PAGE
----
Rose-Breasted Grosbeaks Moved to the Neighborhood

by Mary Ellen K. on March 9, 2011

Rose-breasted Grosbeak2

Some years back, I had the pleasure of feeding a male Rose-Breasted Grosbeak from our window birdfeeder. I was delighted in the sight of him because I had never seen a grosbeak that close-up. He was beautiful with his strong beak and distinguishing red triangle on his chest against the black and white of the rest of his body. I started seeing him early in the season (early June). He was always in our feeder. My husband, thinking out loud one day, mentioned that this male could have a nest nearby. Not thinking anymore of this possibility, I continued to see him all summer. He enjoyed the blend of seeds with fruits, nuts and berries and continued to feed out of a frequently replenished window birdfeeder most of the summer.

Rose Breasted Grosbeak

In August, I was rewarded with the most memorable sight. The male Rose- Breasted Grosbeak brought his whole family over for a visit. This was the first time I saw the female at our feeder. As usual, the female of the species was not as brilliant in color as the male. Along with them, they brought their 2 youth to feed in our window feeder. Smaller in stature, their young male (with immature rose-breasted markings as his father but very spotted) and immature spotted female joined their parents in the feeder.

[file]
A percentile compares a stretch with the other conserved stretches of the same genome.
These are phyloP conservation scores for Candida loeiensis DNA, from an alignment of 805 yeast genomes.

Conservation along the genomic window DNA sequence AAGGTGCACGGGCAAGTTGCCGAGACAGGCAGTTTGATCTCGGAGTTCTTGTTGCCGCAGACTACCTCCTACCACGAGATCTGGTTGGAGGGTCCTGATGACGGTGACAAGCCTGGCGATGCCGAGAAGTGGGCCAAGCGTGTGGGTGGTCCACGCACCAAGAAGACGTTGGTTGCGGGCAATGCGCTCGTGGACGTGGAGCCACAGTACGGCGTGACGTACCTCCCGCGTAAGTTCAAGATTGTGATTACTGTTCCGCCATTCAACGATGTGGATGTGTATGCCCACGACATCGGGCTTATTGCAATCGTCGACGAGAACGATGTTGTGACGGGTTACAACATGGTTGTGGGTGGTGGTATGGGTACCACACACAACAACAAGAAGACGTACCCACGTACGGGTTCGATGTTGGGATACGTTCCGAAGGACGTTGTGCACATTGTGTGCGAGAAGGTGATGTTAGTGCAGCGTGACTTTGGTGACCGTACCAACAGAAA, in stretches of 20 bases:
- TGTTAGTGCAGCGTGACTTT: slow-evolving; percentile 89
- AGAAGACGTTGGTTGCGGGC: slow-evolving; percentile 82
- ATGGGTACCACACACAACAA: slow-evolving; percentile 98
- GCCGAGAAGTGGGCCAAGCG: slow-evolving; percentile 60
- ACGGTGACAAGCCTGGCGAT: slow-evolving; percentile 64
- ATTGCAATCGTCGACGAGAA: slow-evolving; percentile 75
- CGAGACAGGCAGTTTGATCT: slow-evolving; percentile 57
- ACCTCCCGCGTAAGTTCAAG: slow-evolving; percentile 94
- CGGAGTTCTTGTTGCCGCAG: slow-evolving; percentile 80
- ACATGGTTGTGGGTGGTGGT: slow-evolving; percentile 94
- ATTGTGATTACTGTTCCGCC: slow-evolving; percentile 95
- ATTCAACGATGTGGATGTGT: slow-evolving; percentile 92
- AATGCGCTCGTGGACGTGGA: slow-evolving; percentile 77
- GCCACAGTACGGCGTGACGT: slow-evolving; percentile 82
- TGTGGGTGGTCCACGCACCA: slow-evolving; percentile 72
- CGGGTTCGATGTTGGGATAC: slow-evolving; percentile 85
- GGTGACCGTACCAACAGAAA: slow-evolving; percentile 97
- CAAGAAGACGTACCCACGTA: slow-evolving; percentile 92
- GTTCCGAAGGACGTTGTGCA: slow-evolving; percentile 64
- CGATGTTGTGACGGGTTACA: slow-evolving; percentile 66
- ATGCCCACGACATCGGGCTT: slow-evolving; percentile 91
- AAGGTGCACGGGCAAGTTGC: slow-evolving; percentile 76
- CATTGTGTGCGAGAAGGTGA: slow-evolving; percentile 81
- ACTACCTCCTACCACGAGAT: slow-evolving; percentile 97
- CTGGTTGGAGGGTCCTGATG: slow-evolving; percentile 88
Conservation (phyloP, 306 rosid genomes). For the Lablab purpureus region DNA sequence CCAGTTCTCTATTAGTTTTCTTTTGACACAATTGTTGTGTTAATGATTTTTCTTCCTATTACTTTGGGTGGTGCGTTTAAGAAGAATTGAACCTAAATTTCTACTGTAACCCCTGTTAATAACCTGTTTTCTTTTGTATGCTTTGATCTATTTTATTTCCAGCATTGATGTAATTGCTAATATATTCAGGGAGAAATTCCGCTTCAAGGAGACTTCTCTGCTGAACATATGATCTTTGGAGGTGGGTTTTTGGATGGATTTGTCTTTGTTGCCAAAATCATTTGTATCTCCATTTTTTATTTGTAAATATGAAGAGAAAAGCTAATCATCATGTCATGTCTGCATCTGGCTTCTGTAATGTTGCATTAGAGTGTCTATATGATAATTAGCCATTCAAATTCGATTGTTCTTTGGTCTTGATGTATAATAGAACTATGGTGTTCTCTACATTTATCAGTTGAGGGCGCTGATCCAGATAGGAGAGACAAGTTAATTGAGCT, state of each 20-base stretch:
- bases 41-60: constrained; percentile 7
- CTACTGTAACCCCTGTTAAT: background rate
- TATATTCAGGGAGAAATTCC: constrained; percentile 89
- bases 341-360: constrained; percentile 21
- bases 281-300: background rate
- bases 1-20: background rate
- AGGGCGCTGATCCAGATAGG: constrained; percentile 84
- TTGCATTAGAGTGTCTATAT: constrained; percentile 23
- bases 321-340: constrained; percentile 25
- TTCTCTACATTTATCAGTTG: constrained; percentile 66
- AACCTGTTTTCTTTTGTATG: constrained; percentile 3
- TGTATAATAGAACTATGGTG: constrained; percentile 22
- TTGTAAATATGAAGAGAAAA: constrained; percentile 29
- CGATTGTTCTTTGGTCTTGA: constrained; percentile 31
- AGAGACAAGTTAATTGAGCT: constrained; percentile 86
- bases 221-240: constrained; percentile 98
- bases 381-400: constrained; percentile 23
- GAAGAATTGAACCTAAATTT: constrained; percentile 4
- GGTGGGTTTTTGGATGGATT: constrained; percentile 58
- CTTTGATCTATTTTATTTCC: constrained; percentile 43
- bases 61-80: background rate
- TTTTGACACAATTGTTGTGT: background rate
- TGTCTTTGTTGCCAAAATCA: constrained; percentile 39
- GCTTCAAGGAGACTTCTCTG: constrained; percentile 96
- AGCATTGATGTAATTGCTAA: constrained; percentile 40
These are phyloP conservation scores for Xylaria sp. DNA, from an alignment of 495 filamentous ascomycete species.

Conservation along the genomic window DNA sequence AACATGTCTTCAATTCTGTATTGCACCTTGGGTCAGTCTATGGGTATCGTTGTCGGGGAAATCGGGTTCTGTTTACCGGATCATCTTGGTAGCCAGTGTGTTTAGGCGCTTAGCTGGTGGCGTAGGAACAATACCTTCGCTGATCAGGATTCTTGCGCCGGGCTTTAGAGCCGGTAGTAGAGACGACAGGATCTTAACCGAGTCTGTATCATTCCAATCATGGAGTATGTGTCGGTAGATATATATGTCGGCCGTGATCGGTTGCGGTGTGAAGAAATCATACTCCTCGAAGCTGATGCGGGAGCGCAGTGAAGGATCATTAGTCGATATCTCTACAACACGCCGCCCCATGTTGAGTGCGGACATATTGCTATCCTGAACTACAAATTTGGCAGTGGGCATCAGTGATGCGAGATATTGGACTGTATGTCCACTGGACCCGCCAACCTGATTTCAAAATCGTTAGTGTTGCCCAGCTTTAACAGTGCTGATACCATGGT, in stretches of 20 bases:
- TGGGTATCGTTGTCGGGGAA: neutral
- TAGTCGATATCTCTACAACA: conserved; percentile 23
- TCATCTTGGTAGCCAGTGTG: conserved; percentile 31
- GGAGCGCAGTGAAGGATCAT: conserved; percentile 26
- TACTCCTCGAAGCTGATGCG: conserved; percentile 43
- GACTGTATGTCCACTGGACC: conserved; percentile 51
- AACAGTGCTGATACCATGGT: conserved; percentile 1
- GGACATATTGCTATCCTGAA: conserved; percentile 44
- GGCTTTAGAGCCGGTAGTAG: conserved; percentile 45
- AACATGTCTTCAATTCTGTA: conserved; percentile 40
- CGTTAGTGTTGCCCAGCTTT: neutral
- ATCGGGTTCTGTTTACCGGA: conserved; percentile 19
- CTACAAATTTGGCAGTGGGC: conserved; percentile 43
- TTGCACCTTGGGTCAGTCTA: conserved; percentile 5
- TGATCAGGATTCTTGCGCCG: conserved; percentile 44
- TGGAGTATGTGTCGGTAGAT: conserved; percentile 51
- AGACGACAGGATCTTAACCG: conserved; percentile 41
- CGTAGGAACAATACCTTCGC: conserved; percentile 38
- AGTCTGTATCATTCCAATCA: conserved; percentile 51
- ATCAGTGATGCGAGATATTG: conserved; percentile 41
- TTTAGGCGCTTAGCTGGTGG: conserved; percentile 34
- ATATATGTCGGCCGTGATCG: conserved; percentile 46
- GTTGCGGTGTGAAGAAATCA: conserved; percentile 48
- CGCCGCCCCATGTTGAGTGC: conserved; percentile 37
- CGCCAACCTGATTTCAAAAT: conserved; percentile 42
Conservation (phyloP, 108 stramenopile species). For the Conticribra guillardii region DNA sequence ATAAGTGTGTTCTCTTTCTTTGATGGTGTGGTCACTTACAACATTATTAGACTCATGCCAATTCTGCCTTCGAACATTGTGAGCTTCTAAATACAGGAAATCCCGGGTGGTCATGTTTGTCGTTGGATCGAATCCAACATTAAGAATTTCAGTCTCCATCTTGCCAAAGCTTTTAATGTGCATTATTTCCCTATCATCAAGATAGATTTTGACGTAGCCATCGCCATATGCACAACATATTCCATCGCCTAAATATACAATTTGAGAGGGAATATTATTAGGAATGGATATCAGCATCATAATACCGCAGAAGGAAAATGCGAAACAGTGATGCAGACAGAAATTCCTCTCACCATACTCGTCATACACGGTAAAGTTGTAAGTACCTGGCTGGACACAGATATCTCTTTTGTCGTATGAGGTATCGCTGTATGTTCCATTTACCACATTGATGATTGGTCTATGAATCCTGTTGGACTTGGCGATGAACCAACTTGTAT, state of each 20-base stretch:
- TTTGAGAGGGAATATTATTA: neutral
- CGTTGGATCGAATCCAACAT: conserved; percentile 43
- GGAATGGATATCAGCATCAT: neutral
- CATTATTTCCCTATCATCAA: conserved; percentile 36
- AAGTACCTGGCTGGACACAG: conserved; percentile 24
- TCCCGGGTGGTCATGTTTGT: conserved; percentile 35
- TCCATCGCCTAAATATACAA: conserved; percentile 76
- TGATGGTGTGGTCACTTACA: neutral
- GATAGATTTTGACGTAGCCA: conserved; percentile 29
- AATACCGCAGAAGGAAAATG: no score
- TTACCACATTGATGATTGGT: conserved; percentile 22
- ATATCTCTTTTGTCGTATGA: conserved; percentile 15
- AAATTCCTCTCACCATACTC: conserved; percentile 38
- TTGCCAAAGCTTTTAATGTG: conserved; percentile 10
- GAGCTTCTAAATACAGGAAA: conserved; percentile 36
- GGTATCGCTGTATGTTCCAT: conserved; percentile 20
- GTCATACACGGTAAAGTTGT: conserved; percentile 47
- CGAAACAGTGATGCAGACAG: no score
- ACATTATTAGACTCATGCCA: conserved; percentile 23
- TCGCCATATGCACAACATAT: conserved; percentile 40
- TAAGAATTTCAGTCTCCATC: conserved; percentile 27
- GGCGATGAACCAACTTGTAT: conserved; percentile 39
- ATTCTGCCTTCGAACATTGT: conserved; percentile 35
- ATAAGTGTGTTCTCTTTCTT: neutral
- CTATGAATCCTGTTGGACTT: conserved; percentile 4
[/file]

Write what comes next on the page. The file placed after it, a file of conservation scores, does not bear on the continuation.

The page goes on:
wild bird supplies

After doing some research on the Rose-Breasted Grosbeak, I realized that my backyard and neighborhood was prime real estate for this species. They breed in deciduous and woodlands that sit on the edge of open areas like gardens and parks. My Northwood’s Wisconsin neighborhood is wooded and sits next to the grounds of our local grade school’s football and soccer fields. Grosbeaks feed off  insects, seeds, fruits and buds. The male makes the nests out of sticks, twigs, grasses, weed stems, dry leaves and the sort. They had everything they needed right in my backyard.

Also See:

  • Backyard Birdfeeding: How to Get Started – Want to start attracting wild birds to your yard but don’t know how to get started? Here are some easy ways to start feeding and enjoying wild birds.
  • Empty Nesters – Story of a captivating mother robin and her four babies.
  • How To Prevent Bird Window Collisions – Do you have wild birds flying into your windows? This tried-and-true method of preventing deadly bird window collisions is simple and inexpensive!

Mary Ellen and her husband have two children and Jager, a lab/husky mix adopted from a local rescue organization. Mary Ellen did not grow up in a household with any pets, but it took only a few months working at Drs. Foster and Smith to make her realize she had to have one. She is a merchandising manager here and holds a BS in Business Administration and Marketing from Marquette University.

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